If you respond the same as any of these above it's probably a great time NOT to start marketing, yet. You need a few things in place first. Vision, goals, and focus are the top three things you need to develop with your team before you start marketing. Vision of who you are and who the people you are trying to reach look and feel like. Goals on what direction to take your marketing and how to get there. Focus on the things that matter in marketing, results (the ones that you have defined with your vision and goals).
6. It takes a village
I don't mean you have to have tons of people on staff full time to get marketing done. What I mean is that you need several different roles filled. This can be done by a team of many or a team of one. These different roles have a unique purpose that each fit into the larger picture of marketing. To start you must start with a visionary to birth a vision of where you plan to go with your marketing. What the future of your business looks like after this marketing effort plays out. The next step is for a strategist to take that vision and then form it into a top to bottom strategy of how you will get the vision accomplished and when. This strategy must be accompanied by a plan of execution of how to get it all done and when to get it done for the next and final role to play the most important part of this whole operation. The final role is the doer. They simply and profoundly just do the plan. This part is the hardest for "thinkers" like myself. If you can be OK on the first two roles but be awesome on the last role you will go very very far.
7. Better together than by yourself
"OK, I thought you just said one person can do this?" I did and it's true but we have found out that the one-man-show is limited in a number of ways when compared to a team. Perspective is the most critical element missing when you fly solo. You can only see what you can only see. When I came to this realization that my perspective is so limited by myself I immediately sought out colleges whom I could bounce my ideas off of. Getting other people around the table helps expand your perspective in a powerful way. Another element you need is simply teamwork. Having someone else's strengths to rely on is HUGE. Having someone else there to cover the roles you are not so hot at will free you up to do the work that matters to you which in turn makes you more productive in two ways: straight up more time and you gain more positive emotions from doing the work you love and are good at instead of having to do the work that drains you.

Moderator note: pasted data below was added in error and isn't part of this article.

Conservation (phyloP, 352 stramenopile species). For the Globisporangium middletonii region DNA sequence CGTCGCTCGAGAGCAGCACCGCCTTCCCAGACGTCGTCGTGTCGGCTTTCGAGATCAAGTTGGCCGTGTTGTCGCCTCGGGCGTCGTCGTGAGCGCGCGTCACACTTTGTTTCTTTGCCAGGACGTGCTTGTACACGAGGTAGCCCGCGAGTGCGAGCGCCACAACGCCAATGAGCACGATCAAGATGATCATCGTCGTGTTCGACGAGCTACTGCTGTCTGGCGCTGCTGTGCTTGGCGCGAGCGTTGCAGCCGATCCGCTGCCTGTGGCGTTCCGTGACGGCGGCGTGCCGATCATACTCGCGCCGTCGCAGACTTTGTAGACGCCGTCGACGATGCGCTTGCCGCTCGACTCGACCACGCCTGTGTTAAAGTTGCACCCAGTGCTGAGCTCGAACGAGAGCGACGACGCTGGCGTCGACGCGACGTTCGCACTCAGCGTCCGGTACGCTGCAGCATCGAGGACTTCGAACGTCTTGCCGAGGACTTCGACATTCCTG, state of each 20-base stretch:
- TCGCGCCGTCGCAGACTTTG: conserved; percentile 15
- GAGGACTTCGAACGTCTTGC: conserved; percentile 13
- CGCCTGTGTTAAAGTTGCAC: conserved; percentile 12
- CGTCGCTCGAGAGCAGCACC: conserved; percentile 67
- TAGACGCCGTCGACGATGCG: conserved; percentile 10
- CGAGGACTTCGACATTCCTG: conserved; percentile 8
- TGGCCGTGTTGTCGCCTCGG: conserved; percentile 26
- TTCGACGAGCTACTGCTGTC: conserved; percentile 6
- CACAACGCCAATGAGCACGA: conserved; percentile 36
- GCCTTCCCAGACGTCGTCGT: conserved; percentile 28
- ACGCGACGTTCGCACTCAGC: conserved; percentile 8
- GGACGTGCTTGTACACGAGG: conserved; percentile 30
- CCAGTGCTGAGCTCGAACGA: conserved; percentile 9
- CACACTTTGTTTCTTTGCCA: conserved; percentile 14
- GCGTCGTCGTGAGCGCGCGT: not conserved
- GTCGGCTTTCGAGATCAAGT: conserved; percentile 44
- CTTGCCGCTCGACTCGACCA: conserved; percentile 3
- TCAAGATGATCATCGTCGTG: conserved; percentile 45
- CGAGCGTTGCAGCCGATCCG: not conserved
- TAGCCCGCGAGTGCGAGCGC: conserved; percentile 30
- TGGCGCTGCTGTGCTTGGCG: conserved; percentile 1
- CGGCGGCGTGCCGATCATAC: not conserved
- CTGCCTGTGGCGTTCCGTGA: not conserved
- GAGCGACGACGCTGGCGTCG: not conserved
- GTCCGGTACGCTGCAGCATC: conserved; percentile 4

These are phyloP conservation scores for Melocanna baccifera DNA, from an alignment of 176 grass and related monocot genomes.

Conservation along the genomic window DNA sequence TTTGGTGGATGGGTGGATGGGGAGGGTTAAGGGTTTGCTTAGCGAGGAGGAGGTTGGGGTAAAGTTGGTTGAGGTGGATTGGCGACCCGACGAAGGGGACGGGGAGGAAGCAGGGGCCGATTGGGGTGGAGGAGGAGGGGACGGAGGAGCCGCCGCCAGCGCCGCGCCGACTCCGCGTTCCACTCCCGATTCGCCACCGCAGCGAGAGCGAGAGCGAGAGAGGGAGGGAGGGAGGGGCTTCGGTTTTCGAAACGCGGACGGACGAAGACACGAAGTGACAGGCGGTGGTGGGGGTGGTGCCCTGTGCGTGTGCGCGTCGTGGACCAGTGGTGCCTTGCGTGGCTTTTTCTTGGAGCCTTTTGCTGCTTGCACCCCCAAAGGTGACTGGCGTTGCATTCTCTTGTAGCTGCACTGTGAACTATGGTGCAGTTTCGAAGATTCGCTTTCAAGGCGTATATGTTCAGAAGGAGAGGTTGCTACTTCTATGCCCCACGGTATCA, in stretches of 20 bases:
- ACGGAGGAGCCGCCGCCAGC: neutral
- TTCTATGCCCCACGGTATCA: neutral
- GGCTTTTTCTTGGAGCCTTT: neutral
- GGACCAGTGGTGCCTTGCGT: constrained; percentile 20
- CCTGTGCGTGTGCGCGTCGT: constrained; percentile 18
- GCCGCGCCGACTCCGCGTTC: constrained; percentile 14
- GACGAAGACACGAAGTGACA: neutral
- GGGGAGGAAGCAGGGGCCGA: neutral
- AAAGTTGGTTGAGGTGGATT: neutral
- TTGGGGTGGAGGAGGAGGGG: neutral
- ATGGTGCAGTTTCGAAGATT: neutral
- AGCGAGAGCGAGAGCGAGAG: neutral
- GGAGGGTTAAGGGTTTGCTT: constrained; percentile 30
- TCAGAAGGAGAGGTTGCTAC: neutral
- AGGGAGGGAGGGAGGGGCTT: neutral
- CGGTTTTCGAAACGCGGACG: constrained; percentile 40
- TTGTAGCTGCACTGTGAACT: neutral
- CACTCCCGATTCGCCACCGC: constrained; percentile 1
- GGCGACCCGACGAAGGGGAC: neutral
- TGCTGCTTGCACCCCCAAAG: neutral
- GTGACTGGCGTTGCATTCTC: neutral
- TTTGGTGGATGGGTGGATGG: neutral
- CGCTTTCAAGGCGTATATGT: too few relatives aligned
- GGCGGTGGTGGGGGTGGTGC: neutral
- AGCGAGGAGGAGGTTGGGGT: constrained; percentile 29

8. The path is paved with pivots
A lot has changed recently and a lot more will change in the near future. With the high rate of technology shaping our world its very easy for yesterday's "in vogue" to become today's "faux pas." Staying up to date with marketing trends and best practices will have immediate and long term payout by staying relevant to your target demographics in the right now and over the long term game.
9. Honesty is the only policy
Yes telling the truth is best but what I mean more by this is a focus on not over promising. When we over promise in the past we end up doing work that is slightly outside the scope of our strengths which ends up eating up our time and our passion. Stick to what works for you and say something like "not right now but we can look at adding that in later" to customers that want more than you offer.
And that is the end of the beginning of me learning about marketing from the trenches. More to come! What have you learned so far? Share your experiences in the comments below.